I almost abandoned all intentions to prepare smooth hummus at home because my fingers had been complaining – skinning the chickpeas was no fun!
The ones complained most were my thumb and the next two fingers of my right hand, between which I put one chickpea at a time for them to slip the skin off (after soaking and boiling).
But hummus, a creamy Middle Eastern dip, to be made from skinned chickpeas (blended with tahini, olive oil, and often flavored with garlic and lemon juice) is way smoother, not to mention that home-prepared chickpeas taste much better than the canned types.
The other day, reconciliation came.
I tried to have them followed the fast and simple method I learned from skinning chestnuts. Which is, after the chickpeas are soaked and boiled, they are rubbed with a kitchen towel.
After rubbing the peas (in batches), I didn’t feel my fingers complaining and probably I had saved more than one third of the time in accomplishing the task. Happy!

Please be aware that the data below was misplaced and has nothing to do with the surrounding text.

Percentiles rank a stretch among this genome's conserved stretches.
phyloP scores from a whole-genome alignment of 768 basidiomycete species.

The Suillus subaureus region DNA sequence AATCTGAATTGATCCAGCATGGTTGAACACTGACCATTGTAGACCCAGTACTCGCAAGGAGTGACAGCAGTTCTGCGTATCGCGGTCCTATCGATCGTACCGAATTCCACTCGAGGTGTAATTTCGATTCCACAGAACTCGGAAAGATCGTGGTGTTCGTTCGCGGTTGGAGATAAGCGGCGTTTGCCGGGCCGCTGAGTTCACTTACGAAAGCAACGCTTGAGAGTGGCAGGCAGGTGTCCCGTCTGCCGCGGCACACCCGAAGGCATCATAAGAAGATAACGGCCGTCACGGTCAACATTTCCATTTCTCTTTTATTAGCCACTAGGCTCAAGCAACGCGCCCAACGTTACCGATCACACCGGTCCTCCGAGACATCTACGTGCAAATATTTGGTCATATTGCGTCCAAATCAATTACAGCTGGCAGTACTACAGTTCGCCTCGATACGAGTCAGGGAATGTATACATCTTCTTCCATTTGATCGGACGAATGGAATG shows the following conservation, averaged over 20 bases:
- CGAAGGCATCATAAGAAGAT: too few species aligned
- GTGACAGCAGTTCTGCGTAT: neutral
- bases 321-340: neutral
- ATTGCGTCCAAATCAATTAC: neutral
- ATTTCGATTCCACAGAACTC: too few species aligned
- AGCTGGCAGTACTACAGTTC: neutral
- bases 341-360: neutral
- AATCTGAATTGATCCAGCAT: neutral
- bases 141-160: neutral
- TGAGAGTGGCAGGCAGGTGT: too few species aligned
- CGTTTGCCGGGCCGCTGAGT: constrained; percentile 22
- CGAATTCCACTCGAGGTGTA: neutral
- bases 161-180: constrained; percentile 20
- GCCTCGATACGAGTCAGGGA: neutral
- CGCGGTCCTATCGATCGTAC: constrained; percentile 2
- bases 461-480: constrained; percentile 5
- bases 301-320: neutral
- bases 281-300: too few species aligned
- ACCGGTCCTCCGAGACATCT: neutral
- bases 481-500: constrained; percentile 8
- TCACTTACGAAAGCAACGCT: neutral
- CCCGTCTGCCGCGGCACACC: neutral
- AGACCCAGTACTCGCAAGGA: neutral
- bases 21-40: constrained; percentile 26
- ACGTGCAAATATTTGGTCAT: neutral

And below is my chickpea puree, resembling a butter, ready for making a perfect hummus, hummus soup … well, I’m going to add it to my pumpkin soup too!
- 1/2 cup dried chickpeas
- 1/8 tsp baking soda
- yields ~180g to 200g soaked chickpeas
Rinse chickpeas with water, then soak them with 2-3 cups of water overnight.
Transfer to a colander, draining at the same time. Remove any discolored peas and discard (it should be easier to figure out the bad ones after soaked). Rinse under tap water again.
Put chickpeas in a pot, cover them with about 5 cm water and stir in baking soda. Covered, bring them to a boil. Cook for another 30 minutes, or until plump (you may scoop out one or two pieces to test doness).
Working in batches (about a dozen each), scoop out peas onto a towel. Fold the towel to cover peas, massage and rub them with both hands. But do not apply too much force or the peas might break into small pieces.
Unfold, you shall then be able to slip the skins off fairly easily. If not, lift a corner of the towel between your thumb and the next two fingers and press the skin off.
Continue with the remaining chickpeas.
To puree the skinned peas, pulverize them in a food processor or with an immersion blender, adding a spoon or two of the liquid (from boiling) at a time until reaching the desired consistency. Reserve the remaining liquid for making soups.
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